Another approach to sanity on the net

I was told the other day about an interesting feature of some of the most widely used blog comment software in the newspaper business, Pluck Site Life, which is used by the Washington Post, the San Francisco Chronicle and others. Apparently it sorts commentators into three classes, and for those in the lowest class, there is an option for the moderators to put them in a padded cell of their own where they can see their own comments, and no one else can.

This seems to me one of the most cynical and unpleasant pieces of software design I have ever come across, because it destroys the whole idea of community. The purpose, of course, is to resolve the central problem that all newspaper comment sites face, which is that the overwhelming majority of their readers are tediously aggressive loonies. If they are all eliminated, then no one else bothers to show up and the advertisers lose interest. But if they are left to run free round the asylum they drive off any sane or well-informed readers.

The answer I favour is brutal and public moderation, that makes community norms entirely clear without entirely suppressing free speech. Disemvowelment does this very well, since it is possible to reconstruct the original comment, with some effort, if anyone cares enough. So does the YouTube method of hiding, rather than scribbling, obnoxious comments, while the Slashdot system sort of works, too. Perhaps, in practice, the Slashdot system approximates to the Pluck one, since who actually reads the zero-rated comments except for the people who write them?

But in all these cases, the public punishment of bad comments serves to encourage better behaviour, which is what we ought to be trying to do. People go online to show off, and they will respond to incentives about what sort of behaviour gets them admired.

The Pluck method removes all that. The loonies are robbed of their dignity and don’t even know it. It is entirely corporate. It comes from the world of the Marching Morons, which is, increasingly, the world in which we discover we were living all along.

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6 Responses to Another approach to sanity on the net

  1. chris y says:

    But wouldn’t you realise you were being treated like this as soon as you logged onto the site from a different IP? D’oh, where’s me comments? Or are you arguing that these people are tedious agressive idiots, as well as loonies?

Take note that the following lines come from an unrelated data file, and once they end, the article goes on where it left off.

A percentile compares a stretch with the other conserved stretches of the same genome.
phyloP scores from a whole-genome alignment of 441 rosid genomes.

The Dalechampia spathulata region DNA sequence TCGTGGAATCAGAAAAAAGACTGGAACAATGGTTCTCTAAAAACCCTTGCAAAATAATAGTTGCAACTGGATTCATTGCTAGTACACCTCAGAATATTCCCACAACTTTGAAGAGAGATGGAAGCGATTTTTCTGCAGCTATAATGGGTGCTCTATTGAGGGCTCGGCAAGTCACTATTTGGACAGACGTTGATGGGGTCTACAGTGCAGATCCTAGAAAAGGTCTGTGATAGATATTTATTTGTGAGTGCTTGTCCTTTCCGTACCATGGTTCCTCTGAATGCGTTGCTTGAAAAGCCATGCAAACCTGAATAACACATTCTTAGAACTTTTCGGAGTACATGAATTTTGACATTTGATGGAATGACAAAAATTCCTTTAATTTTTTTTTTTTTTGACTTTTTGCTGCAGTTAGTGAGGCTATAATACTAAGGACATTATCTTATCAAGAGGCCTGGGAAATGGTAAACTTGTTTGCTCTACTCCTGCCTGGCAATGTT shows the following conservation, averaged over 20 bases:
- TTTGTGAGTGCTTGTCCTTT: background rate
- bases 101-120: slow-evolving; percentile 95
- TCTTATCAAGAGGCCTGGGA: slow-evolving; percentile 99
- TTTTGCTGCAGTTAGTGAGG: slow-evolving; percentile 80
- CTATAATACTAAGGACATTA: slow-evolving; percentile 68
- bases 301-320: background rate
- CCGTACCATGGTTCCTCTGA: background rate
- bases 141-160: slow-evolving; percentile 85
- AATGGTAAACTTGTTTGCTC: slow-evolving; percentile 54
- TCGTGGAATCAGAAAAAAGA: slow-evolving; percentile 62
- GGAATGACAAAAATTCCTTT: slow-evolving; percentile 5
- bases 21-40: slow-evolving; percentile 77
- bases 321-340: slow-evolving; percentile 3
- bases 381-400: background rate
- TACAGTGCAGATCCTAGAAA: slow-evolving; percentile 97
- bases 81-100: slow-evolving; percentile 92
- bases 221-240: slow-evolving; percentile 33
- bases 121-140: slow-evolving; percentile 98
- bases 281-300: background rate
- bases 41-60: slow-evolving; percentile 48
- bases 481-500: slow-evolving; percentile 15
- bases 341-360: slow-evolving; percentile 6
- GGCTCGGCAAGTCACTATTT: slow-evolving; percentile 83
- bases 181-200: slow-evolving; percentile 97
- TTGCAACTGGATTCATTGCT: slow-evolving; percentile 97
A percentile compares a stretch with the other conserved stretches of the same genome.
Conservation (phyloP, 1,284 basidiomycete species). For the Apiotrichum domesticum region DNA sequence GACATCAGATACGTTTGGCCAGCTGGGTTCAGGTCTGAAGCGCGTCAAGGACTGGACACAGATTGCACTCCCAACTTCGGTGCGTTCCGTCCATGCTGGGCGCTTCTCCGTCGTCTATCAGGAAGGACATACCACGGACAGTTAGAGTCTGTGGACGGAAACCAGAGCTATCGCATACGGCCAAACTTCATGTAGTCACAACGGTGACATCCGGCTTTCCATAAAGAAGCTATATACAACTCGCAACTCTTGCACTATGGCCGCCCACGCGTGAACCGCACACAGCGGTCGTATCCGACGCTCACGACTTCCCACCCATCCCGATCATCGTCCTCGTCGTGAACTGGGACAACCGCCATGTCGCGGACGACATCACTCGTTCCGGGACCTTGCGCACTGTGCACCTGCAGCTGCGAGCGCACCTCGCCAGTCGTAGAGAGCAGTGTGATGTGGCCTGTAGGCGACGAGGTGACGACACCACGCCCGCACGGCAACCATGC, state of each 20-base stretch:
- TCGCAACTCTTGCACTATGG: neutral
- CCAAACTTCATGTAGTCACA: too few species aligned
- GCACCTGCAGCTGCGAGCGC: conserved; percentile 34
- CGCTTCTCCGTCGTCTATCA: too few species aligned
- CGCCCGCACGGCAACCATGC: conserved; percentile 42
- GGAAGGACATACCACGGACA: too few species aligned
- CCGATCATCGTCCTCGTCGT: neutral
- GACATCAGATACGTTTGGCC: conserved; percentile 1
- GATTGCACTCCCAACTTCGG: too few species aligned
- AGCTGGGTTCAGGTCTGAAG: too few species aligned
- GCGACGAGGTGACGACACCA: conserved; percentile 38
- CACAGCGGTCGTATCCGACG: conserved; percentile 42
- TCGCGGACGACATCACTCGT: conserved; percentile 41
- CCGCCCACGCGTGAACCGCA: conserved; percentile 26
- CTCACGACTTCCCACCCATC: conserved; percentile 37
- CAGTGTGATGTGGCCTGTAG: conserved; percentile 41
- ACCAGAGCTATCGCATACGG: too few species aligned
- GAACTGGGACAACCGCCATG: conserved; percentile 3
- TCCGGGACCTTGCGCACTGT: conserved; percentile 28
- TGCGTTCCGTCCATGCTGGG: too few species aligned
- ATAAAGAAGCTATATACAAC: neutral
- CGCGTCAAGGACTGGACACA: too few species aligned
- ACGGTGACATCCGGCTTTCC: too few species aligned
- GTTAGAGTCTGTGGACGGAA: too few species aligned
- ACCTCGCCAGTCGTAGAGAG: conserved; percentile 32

I entirely agree that moderation is a far more dignified way of dealing with such folk, which is why I read Making Light daily and never go to Comment is Free if I can help it. I suppose the reason papers use Pluck and its like is that there isn’t the money in the world that would make TNH moderate their sites, and not just anybody can do it right.

  2. acb says:

    I did think of this, and it’s a snag. But not if you have to log in to comment — and my guess is that most of the really obnoxious commentators comment often. In that case you will be identified by cookie rather than IP address. Sure, some of them, some of the time, will notice it. But their comments complaining about where the comments have gone will still appear to go up …

  3. Tom says:

    The thing that you’re assuming is that trolls have any interest at all in participating in a community or a discussion.

    While some do, many do not, and so public punishment or making community norms clear doesn’t really change their behavior. Disruption is actually their goal.

    While it may seem a corporate and inhumane method, it’s not only used by large corporations – I first heard about this method being used by the SomethingAwful forums.

  4. Charles says:

    Agree with Tom – these people will only be there because they’re consistently troublesome, mad, libellous or some combination of those. It’s not a default. Seems rather smart to me, I must admit.

  5. quinn says:

    You know, I love your blog. It’s one of three I still follow. The comments are nearly always a pleasure to read. Something about the intersection of Anglican gossip, journalistic scuttlebutt on people I’ve never heard of, Dawkins bashing and Swedish fishing draw in just the right kind of crowd.

    It’s not a corp solution, it’s really old, like pre-web. I like it. Trolls range from clueless and persistent to scary stalkers. I’ve probably dealt with nearly the whole spectrum. Aggressive loonies are one thing. People hell bent on destroying a community or part of it a) can not be reasoned with or conditioned to better behavior and b) will eventually succeed. As near as I can tell, the three things that kill communities are tech changes, spam, and trolls.

    Being a bit of a shell shocked internet vet, these days trolls have the speech rights of spammers and phishers in my book. There’s no use banning them. They will be back again and again until you’ve had enough, and you shut it down. This is why bb shut their comments down, btw. I know they’re back now, but I’ll never look at them again. I don’t know the demographics of various attackers, but there are definitely sites that draw worse than others.

    Damnit, this was supposed to be a short post so I could link to this: (Microsoft Helps Defend Against Bozos, search for it) Which I’ve always found more elegant. In short, it throws up a database error when Everybody’s Favorite Person tries to post.

  6. acb says:

    OK. The last three of you have persuaded me. We need both approaches; and the padded cell is probably the best way of dealing with the actively malevolent, because they will go on trying until they think they have succeeded.

    Quinn, I’ll try to put some more fishing stuff in when the weather allows. I did look at the Greenspun link, but, you know, my TCL isn’t up to it.

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